This guide covers:

  • Installing Eclipse
  • Installing Counterclockwise, the Clojure plugin for Eclipse
  • Creating a sample project

This work is licensed under a Creative Commons Attribution 3.0 Unported License (including images & stylesheets). The source is available on Github.

What Version of Clojure Does This Guide Cover?

This guide covers Clojure 1.4.

Installing Eclipse

  1. Download the latest release of Eclipse from the official site.
  2. Install Counterclockwise plugin.
    1. navigate to the "Install new Software" tab under the help menu
    2. paste in the CCW update URL: in the "Work with:" text field
    3. check the "Clojure Programming" checkbox and hit the "Next" button
  3. Follow the instructions on the screen and restart Eclipse for changes to take effect.

Counterclockwise takes care of setting up Clojure and Leiningen for you. And once the plugin is installed, you will be able to create a new Clojure project or a new Leiningen project.

Clojure project will use Eclipse to manage dependencies, while the Leiningen project will pull dependencies from the project.clj in the root folder of the project.

At this point you should have Eclipse with CCW up and running. Navigate to File->new->project in Eclipse menu. Then select Leiningen->Leiningen project. Here you'll see the default Leiningen Template filled in. And only thing you have to do is provide a project name. Give the project a name and hit the finish button.

You should now see a new project in your Package Explorer view on the left. If you created a project called myproject then the project template will have a src folder which will contain the package folder named myproject.

Note that since Java cannot use dashes in names, all the dashes in package folders for namespaces get converted to underscores. The package will contain a core.clj file, and its contents should look like the following:

(ns myproject.core)

(defn foo
  "I don't do a whole lot."
  (println x "Hello, World!"))

Let's open it and then hit the run button. You should see a REPL pop up momentarily on the bottom of the IDE. If all went well, your project should be ready to work on (if it failed, see the troubleshooting section). The code that's in the file will have already been loaded up in the REPL when we hit run, and we should now be able to call our foo function.

To do that, let's write the code which calls foo below it:

(foo "Test: ")

Then navigate the cursor inside the call body and hit CTRL+ENTER on Linux/Windows or CMD+ENTER on OS X. You should see "Hello, World!" printed in the REPL view on the bottom. We can now change the behavior of the foo function and after reloading it the new behavior will be available next time it's called.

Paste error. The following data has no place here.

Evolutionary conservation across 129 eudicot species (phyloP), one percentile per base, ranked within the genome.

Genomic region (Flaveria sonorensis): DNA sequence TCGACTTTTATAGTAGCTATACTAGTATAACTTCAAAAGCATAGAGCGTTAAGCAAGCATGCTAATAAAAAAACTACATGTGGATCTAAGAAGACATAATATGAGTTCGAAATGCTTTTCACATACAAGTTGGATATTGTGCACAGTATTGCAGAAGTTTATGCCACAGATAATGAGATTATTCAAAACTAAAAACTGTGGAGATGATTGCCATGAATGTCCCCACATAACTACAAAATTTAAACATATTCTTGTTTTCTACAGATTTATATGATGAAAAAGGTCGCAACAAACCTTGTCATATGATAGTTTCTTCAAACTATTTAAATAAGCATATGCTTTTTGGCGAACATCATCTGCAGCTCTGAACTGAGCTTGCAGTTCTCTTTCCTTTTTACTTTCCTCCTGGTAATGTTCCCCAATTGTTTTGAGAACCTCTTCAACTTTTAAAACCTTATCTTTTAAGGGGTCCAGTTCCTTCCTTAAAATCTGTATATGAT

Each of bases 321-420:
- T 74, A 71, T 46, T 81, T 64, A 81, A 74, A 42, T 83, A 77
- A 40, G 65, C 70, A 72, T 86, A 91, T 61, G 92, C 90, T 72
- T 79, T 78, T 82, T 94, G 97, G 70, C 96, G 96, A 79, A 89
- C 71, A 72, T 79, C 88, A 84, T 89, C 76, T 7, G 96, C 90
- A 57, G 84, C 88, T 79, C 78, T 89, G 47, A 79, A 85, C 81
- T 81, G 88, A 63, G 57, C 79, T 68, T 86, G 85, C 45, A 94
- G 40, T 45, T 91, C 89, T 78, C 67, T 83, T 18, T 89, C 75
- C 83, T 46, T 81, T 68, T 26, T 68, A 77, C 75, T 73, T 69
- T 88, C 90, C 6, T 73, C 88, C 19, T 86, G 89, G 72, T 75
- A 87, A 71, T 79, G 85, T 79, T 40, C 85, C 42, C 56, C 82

It's also recommended to enable the "strict/paredit" mode under Preferences->Clojure->Editor section. This will allow the editor to keep track of balancing the parens for you.

Another useful feature of the editor is the ability to select code by expression. If you navigate inside a function and press ALT+SHIFT+UP (use CMD instead of ALT in OS X), then inner body of the expression will be selected, pressing it again, will select the expression, and then the outer body, and so on. Conversely pressing ALT+SHIFT+DOWN will narrow the selection. This allows you to quickly navigate nested structures, and select code by chunks of logic as opposed to simply selecting individual lines.

Managing dependencies

Eclipse Dependencies

  1. Right click on the project navigate to properties.
  2. Under properties select "Java Build Path"
  3. Under Libraries select "Add External JARs..."
  4. Click OK

The library will show up under "Referenced Libraries" in Package Explorer.


You will also see a project.clj` file in the root of the project. This file should look like the following:

(defproject myproject "0.1.0-SNAPSHOT"
  :description "FIXME: write description"
  :url ""
  :license {:name "Eclipse Public License"
            :url ""}
  :dependencies [[org.clojure/clojure "1.4.0"]])

You can add new dependencies to your project by adding them to the dependencies vector. For example, if we wanted to add an HTTP client, head to ClojureSphere and navigate to the clj-http page.

From there follow the link to Clojars and copy the following:

[clj-http "0.6.4"]

now we'll simply paste it under dependencies in our project.clj:

:dependencies [[org.clojure/clojure "1.4.0"]
               [clj-http "0.6.4"]]

In the package explorer view on the left expand "Leiningen dependencies" and see that the clj-http jar included there. You will now have to kill our current REPL if it is running. To do that navigate to the terminal view next to it and press the stop button. When we start a new instance of the REPL, the library will be available for use.

In the core file we can now require the library in the namespace definition:

(ns myproject.core
  (:require [clj-http.client :as client]))

and test using the client by typing

(client/get "")

and running it as we did earlier.


If when you attempt to run your code for the first time, you are asked to select a way to run your project, rather than it just running, you can try right clicking on the root project folder and then selecting Leiningen->Reset Project Configuration.